The brothers are still super close: Willie, a Los Angeles television executive, co-produces Duff's show. "I think serendipity did the job in the end, but the beginning of my culinary career simply involved working my a-- off in a variety of jobs," he says. "I walked a fine line between the law and the needs of my creatively fertile mind," he says. He decorated his first cake on his living room coffee table.
Eventually, his mom enrolled him part-time at Corcoran College of Art Design in Washington, D. Duff opened his cake business in his Baltimore apartment after leaving a personal chef job.
LOS ANGELES — Duff Goldman is sitting in a corner of the semisecret Melrose Avenue location of his Charm City Cakes West bakery, checking the calendar on his i Phone.
On the September schedule are meetings with his agent, magazine publisher Conde Nast and craft store Michael’s; appearances and demos in Toronto, Buffalo, N. and Beverly Hills; then it’s back to New York to present a scholarship at the Culinary Institute of America.
"As hard as Willie tried to pronounce 'Jeffrey,' it kept coming out wrong," Duff says. Before he went on to study at the Culinary Institute of America and bake cakes for movie premieres and big-time events, Duff cooked at fast-food joints and greasy spoons in high school. In high school, Duff honed his artistic skills through graffiti — or "mural art," as he called it around his mom.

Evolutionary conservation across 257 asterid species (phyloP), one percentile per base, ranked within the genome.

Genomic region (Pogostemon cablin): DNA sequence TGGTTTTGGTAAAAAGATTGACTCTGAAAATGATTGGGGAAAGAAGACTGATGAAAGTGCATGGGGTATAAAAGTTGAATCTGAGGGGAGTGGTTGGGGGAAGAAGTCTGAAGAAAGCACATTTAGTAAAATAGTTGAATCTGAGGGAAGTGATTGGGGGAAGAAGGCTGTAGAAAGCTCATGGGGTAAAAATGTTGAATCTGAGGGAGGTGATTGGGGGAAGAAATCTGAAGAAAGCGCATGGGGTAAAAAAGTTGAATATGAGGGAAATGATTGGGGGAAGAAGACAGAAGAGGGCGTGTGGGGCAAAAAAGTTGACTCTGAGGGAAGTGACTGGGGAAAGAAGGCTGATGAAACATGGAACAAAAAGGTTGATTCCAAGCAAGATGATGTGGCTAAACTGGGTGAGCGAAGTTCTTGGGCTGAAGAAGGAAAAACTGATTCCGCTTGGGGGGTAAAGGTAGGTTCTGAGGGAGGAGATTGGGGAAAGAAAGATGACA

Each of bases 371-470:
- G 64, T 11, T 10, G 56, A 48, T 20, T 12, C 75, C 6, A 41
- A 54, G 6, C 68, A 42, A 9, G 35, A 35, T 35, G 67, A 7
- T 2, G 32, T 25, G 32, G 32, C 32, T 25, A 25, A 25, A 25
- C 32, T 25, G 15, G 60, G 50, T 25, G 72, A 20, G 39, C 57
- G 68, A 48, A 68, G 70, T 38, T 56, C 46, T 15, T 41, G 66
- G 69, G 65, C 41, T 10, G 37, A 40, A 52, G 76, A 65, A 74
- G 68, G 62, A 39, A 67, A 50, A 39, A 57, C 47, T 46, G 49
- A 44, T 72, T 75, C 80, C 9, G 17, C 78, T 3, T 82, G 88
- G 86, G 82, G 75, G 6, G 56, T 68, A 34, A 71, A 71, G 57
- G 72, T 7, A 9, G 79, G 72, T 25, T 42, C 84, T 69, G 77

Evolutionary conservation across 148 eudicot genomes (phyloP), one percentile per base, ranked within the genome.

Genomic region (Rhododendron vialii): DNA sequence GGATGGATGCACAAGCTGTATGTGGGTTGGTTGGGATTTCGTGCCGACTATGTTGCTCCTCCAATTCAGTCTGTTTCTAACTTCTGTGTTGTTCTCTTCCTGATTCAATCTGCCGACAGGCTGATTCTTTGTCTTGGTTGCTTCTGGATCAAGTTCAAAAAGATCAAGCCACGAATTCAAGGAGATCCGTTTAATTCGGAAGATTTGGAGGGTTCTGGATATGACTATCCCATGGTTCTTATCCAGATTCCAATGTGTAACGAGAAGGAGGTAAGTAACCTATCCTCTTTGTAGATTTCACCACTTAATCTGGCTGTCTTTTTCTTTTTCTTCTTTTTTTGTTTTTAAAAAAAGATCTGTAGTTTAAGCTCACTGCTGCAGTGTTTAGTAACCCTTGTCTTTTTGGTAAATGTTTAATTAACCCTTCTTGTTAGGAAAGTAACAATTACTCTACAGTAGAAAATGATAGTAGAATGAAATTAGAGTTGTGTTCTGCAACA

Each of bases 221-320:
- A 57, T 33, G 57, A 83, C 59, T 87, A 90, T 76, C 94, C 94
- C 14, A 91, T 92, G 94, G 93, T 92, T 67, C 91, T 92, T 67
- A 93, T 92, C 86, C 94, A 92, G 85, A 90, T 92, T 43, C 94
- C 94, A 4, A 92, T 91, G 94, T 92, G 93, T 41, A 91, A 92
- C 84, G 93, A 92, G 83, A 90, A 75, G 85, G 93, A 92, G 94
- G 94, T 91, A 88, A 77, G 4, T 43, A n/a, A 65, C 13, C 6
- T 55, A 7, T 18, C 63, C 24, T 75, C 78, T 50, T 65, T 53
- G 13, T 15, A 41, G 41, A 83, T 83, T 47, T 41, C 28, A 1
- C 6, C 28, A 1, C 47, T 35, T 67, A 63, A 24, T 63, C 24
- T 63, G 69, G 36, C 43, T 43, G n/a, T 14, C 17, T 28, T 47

Duff was born Jeffrey Adam Goldman — his older brother, Willie, is responsible for his nickname, Duffy.
Shortly after college at the University of Maryland, Baltimore County, he attended schools such as Corcoran College of Art and the Culinary Institute of America at Greystone in Napa Valley, California.Before settling on a more family-friendly title for TV, the show's producers considered the names Bake It to the Limit; Charm City; and Doughboy. "Think back to how many weddings you attended where the wedding cake was beautiful but tasted like crap," Duff says."There are a few reasons for this, but the main problem is that whoever made the cake didn't make flavor and freshness a priority.He’s also in the middle of figuring out life after “Ace of Cakes.” After 10 seasons of the Food Network show that catapulted Goldman to chef-lebrity status but ended in February (to the chagrin of devoted fans), he moved to Los Angeles to open the West Coast version of his famed Baltimore cake shop and shot six episodes of his latest TV foray as host of the dessert program “Sugar High.” Shooting was two months of riding around on his Harley in Los Angeles, Chicago, Dallas, Philadelphia, Boston and New Orleans, eating desserts and talking to pastry chefs.For Goldman, it’s a departure from the “docu-soap” that featured his bakery, its quirky staff and the sculptural, oddball-themed cakes that captured America — a pinball machine, a Blackhawk helicopter, a ’57 Chevy, a scene from “The Exorcist,” the cast of “Kung Fu Panda,” a bust of Marie Antoinette and the Millennium Falcon, rendered with butter cream, fondant and strategically placed Rice Krispies treats.